When you find out they have been hiding something, even if it’s trivial, it should tell you that they have entered into suspect behavior. At the very least they are creating habits of secrecy. It either says they are fine with bad behavior or they don’t trust you. Each of those is dangerous.
If a child is getting lower than normal grades, something is wrong somewhere. It could be a learning disability, laziness, need for more instruction, or any number of social or domestic issues. It could also be a sign of depression or discontentment. Get to the core of the matter instead of just punishing.
Making new friends is a good thing. A red flag is when they stop spending time with one friend group and start hanging out with a totally new group of people. It’s important to find out what they are drawn to with the new group and what the breakdown was with their former friends. Relationships have a complexity and kids need their parents help in navigating them. Breakdowns in friendships hurt. Wounded hearts often gravitate to unhealthy coping mechanisms to numb or distract from the pain.
Sudden weight loss and gain are normally associated with an unhealthy desire to control. Being a child can feel turbulent and unstable. As a way to deal with the stress, eating disorders or mass consumption can emerge. With these dysfunctional coping strategies, food can easily be replaced by drugs and alcohol or cutting as a way to control feelings of fear, anxiety, and insecurity.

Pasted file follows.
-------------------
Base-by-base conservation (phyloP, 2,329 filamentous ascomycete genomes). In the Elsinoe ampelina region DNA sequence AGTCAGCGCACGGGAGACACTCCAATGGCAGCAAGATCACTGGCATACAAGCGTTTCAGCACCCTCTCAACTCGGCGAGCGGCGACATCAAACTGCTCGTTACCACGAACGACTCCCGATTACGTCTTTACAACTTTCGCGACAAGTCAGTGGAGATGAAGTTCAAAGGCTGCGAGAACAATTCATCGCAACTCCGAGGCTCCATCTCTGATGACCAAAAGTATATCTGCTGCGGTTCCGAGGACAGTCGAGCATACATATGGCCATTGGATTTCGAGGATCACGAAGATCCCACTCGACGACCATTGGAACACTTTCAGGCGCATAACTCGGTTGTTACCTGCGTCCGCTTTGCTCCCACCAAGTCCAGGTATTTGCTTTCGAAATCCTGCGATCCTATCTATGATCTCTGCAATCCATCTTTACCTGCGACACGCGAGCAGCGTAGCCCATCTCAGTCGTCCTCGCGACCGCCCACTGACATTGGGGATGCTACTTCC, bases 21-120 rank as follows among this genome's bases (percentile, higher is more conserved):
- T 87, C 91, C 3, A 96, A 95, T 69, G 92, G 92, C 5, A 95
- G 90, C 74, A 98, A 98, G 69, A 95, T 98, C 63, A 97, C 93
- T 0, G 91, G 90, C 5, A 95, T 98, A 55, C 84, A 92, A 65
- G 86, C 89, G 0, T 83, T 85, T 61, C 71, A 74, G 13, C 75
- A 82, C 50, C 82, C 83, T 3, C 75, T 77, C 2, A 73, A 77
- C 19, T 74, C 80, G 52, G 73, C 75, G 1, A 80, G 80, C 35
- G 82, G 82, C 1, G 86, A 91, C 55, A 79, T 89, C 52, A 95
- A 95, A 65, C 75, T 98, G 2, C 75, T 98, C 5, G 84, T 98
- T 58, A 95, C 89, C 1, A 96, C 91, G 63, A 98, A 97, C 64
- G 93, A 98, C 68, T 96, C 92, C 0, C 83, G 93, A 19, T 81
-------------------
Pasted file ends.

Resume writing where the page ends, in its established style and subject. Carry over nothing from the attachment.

Puberty is bound to bring some personality changes, but keep an eye on it. When a generally upbeat kid becomes more pessimistic or an outgoing kid becomes quieter, there is something driving the negative change. Perhaps they are doing things they know you wouldn’t approve of or they are being bullied at school. Maybe they are desperate for approval they aren’t getting. Ask them questions such as, “Do you feel like your world is changing a bit? How do you feel about that?” You may also try, “You know when I was your age I had a hard time. How are you coping with the changes going on around you?”
It’s fine to experiment with new looks. After all, kids don’t develop a full sense of identity until their mid-twenties. However, a sudden change in dress and image could be more than experimenting. It may be a deep sign of insecurity. Starting to wear more revealing clothing tends to be a step towards sexual activity, while baggy/over covering can be a sign they are hiding something. For example, when a kid always wears long sleeves, even when it is warm, they are usually hiding scars from self-cutting. As it has been said before, get to the heart of the issues. Ask questions and be a safe place for your kids as they try to navigate life.